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Emily Dickinson Crash Lands at The Bushwick Starr Tonight

Heading in to watch the final dress rehearsal before the opening of Emily Dickinson OUTER SPACE at The Bushwick Starr, I am gleefully informed by Noel Allain, the theater's artistic director, that they are making some "adjustments" to the staging of the show

Heading in to watch the final dress rehearsal before the opening of Emily Dickinson OUTER SPACE at The Bushwick Starr, I am gleefully informed by Noel Allain, the theater's artistic director, that they are making some "adjustments" to the staging of the show.

In as much as adjustments can be made to a three-day marathon performance featuring 88 performers adapting the poetry of Emily Dickinson to music, things are going pretty well. Instead of the usual box office and foyer entrance that greets visitors for most Bushwick Starr shows, I make my way through a long, dark hallway and into a performance space that features one big ass pink frosted cake, bedecked with giant silver Hershey kisses and jewelry decorations.

The rest of the set sort of resembles a space-themed high school formal, with foam cutouts and silver wrapping paper along the walls to make it seem as though you've just crash landed onto the surface of the moon.

Instead of a stage towards the front and a sound booth behind the audience, there's a DJ booth on one side and elevated rafters on another, lending the proceedings a party vibe that's more Bossa Nova Civic Club than Bushwick Starr.

The Theater Plastique actors rehearse their routine.

The Theater Plastique actors rehearse their routine.

As a collection of more than 30 different actors and composers rehearse their parts or revise sections of the script on the fly, Michelle Sutherland, the show's producer, floats throughout the space tapping a baton in time to the cadence of the show's featured songs. In the space, the sound of actors calling out the different numbers of Emily Dickinson's collected poems reverberates: "1-1-6-5, 1-3-4-8, 1-5-8-1."

The rehearsal picks up even more when the music switches from sultry disco to throbbing house, and the big frosted cake truly takes center stage as the featured prop, with actors going into their choreographed dance routines in front of, around, and on top of the giant confection.

It's that "aesthetic of radical inclusivity," as actress Maya Kates described it, that makes the basically live staging of Emily Dickinson OUTER SPACE so thrillingly terrifying.

"I expect it's going to be a show in which everyone can participate in everything," says Kates.

There goes that cake again.

Don't mind the cake.

For show producers Michelle Sutherland and Jordan Harrison, the staging of Emily Dickinson OUTER SPACE to kick-off the Bushwick Starr 2014 season is the culmination of a yearlong dream.

“I think one of the most interesting things about this show is the scale of it, within this one single room,” explains Harrison.

“Emily Dickinson, with her work, created an entire universe out of living within a single room for the vast majority of her life…so taking that concept is what we’ve tried to do, by throwing everything we can imagine into a single space and also working with this concept of America's fascination with outer space.”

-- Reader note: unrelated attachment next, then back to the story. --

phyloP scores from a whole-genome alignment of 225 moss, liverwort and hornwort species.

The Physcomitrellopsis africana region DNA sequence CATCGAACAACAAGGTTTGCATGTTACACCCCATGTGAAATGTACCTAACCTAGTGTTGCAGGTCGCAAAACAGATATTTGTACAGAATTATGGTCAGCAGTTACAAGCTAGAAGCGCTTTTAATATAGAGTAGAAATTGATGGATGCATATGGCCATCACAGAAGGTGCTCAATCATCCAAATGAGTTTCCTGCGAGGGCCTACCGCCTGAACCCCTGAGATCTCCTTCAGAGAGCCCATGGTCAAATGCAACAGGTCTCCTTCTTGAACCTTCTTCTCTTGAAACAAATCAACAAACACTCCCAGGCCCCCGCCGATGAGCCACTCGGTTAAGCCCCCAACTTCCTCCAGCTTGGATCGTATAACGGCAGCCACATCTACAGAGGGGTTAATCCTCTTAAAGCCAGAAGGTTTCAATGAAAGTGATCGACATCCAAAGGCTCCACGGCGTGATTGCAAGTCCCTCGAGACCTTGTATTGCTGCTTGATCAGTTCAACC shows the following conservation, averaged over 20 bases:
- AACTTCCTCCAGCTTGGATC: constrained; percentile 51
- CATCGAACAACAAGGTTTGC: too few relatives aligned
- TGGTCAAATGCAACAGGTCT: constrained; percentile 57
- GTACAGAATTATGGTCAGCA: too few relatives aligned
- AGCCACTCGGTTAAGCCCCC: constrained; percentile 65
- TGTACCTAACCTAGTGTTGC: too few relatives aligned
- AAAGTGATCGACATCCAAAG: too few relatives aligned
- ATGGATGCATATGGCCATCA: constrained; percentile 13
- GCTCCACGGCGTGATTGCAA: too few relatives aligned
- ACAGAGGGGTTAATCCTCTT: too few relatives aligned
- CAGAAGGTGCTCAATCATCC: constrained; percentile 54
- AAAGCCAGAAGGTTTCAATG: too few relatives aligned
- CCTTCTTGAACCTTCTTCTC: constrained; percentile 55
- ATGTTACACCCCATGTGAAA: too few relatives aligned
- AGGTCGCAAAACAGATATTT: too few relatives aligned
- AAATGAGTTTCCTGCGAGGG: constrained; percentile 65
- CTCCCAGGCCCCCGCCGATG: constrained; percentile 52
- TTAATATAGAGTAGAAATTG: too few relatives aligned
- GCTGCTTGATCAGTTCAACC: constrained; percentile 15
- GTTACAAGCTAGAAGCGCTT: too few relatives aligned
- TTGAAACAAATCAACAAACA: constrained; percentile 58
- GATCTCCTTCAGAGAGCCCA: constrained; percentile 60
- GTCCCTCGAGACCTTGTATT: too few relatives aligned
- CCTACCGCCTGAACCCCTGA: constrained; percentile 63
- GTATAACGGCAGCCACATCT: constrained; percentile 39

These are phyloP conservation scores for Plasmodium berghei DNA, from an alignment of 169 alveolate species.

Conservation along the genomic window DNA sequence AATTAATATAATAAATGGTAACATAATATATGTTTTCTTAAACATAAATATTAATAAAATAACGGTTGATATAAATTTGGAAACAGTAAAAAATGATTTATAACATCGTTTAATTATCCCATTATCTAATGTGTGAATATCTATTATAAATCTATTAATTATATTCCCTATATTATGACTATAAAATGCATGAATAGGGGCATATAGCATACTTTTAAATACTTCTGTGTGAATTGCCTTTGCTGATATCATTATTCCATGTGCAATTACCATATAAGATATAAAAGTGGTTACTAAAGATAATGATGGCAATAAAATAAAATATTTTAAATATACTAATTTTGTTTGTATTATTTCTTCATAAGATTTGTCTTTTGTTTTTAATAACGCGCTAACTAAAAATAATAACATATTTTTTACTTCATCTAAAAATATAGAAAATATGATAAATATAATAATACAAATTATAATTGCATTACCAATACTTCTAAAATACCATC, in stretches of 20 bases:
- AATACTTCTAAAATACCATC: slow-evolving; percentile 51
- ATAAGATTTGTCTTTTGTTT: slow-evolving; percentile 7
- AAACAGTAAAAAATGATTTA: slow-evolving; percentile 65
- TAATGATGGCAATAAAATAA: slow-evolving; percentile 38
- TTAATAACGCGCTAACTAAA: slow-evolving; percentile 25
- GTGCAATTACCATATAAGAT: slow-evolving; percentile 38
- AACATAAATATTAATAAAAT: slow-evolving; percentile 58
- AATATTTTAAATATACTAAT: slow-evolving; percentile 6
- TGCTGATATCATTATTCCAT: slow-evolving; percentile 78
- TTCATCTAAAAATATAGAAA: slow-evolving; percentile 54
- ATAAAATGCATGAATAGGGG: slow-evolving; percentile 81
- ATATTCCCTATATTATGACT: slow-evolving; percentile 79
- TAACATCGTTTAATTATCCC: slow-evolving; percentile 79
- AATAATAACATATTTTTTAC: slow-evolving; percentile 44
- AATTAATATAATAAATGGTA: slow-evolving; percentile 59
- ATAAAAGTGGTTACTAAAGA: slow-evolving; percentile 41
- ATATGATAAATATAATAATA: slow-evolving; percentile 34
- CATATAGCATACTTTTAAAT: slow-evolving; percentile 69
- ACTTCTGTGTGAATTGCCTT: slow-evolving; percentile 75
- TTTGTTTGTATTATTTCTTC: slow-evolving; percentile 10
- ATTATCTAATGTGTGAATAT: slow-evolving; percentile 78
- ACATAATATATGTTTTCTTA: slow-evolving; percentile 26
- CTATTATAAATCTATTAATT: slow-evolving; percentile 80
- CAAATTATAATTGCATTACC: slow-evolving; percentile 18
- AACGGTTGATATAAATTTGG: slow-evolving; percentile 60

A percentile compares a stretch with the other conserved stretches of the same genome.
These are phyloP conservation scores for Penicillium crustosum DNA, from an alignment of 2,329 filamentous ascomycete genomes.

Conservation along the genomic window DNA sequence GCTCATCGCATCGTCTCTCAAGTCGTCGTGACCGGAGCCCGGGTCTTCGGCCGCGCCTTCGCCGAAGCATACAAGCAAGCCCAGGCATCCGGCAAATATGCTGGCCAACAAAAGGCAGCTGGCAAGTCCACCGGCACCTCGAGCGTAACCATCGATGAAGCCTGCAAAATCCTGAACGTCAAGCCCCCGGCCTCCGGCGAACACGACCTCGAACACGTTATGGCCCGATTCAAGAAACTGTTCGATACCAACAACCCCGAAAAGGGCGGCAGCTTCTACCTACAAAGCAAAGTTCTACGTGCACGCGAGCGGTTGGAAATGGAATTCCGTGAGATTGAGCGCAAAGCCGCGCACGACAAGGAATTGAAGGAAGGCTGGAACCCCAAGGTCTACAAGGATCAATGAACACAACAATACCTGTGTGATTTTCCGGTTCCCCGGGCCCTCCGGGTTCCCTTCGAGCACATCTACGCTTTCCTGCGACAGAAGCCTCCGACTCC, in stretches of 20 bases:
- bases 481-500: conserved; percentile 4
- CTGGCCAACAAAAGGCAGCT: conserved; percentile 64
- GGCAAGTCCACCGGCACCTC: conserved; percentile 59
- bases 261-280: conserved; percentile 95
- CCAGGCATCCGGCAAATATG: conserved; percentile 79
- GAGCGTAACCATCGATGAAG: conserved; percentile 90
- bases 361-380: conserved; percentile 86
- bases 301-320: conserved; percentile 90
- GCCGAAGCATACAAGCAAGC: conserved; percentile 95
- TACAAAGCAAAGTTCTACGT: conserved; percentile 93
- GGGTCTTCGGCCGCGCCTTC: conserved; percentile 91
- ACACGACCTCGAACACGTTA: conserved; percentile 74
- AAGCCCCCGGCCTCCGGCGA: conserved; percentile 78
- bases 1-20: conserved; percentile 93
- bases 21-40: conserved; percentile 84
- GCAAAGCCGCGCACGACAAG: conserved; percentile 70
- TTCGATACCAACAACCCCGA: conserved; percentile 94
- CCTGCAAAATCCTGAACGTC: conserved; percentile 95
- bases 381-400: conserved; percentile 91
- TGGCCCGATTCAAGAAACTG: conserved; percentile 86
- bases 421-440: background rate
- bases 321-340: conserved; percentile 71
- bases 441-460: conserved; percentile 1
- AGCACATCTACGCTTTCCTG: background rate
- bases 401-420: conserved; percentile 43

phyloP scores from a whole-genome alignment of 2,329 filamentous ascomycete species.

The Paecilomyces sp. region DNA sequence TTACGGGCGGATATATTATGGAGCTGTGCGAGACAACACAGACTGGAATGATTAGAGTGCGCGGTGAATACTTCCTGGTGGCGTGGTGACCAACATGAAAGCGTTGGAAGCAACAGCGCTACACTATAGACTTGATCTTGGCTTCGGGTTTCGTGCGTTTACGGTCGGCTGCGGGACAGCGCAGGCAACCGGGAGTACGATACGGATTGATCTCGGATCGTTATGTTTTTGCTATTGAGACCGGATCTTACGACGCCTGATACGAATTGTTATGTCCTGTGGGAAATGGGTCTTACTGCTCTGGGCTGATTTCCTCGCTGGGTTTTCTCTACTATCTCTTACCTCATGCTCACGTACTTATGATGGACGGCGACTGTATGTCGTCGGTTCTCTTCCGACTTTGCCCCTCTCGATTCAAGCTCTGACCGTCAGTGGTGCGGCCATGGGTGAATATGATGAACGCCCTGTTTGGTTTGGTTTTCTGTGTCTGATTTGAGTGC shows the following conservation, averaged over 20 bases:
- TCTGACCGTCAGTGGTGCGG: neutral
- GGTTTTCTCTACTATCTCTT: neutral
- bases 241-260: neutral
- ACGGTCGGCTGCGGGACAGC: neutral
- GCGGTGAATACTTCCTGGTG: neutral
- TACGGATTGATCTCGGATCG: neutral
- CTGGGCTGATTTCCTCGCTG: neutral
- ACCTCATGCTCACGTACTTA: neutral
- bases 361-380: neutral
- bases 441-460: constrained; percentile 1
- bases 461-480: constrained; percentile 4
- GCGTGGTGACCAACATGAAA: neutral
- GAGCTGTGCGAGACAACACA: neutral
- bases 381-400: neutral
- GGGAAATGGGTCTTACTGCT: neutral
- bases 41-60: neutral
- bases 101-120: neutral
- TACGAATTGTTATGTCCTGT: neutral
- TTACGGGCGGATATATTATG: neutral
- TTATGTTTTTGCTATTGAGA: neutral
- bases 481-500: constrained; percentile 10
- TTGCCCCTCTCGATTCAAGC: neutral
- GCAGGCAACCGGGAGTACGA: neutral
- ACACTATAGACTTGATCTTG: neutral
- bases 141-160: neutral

Rather than going off of the typical play workshop model, the show is designed to be a collaborative "intergalactic jam session" between Sutherland, Harrison and the Theater Plastique  ensemble, borrowing elements of everything from numerology and astrology to the music of disco anthems like "Love to Love You Baby" to guide the show's choreography.

Emily Dickinson OUTER SPACE is the second show in a series for the Theater Plastique team, behind the immensely successful staging of Gertrude Stein's SAINTS!, which completed its run in June of this past year.

Intergalactic themes and disco iconography collide

Intergalactic themes and disco iconography collide

When asked why this show is deciding to focus on Emily Dickinson's poetry in particular, Sutherland offered an answer that speaks to the collection of different writers and actors influenced by such a fast-changing neighborhood like Bushwick.

"So much about her poetry is about nature and what she saw out of her window, and that's what we're doing too, but we're seeing different things, we're in a different era."

In a way that's perhaps most emblematic of Bushwick's frenetic partygoer nature, the staging of Emily Dickinson OUTER SPACE will be a non-stop, three-day marathon staging, starting tonight at 8 PM and going all the way through to a closing party on Saturday night at 10 PM. You can either choose to pay a one-time ticket price of $15, where all exits from the show are final, or you can get unlimited entry to come and go as you please for the price of $30.

So if the typical Friday night forays to Tandem and Bizarre Bar aren't doing it for you this weekend, head on over to Bushwick Starr at 207 Starr Street, where the party will just be getting started.

Emily Dickinson OUTER SPACE will run starting tonight at 8PM non-stop until Saturday at 10PM. For information and tickets, visit thebushwickstarr.org

 

 

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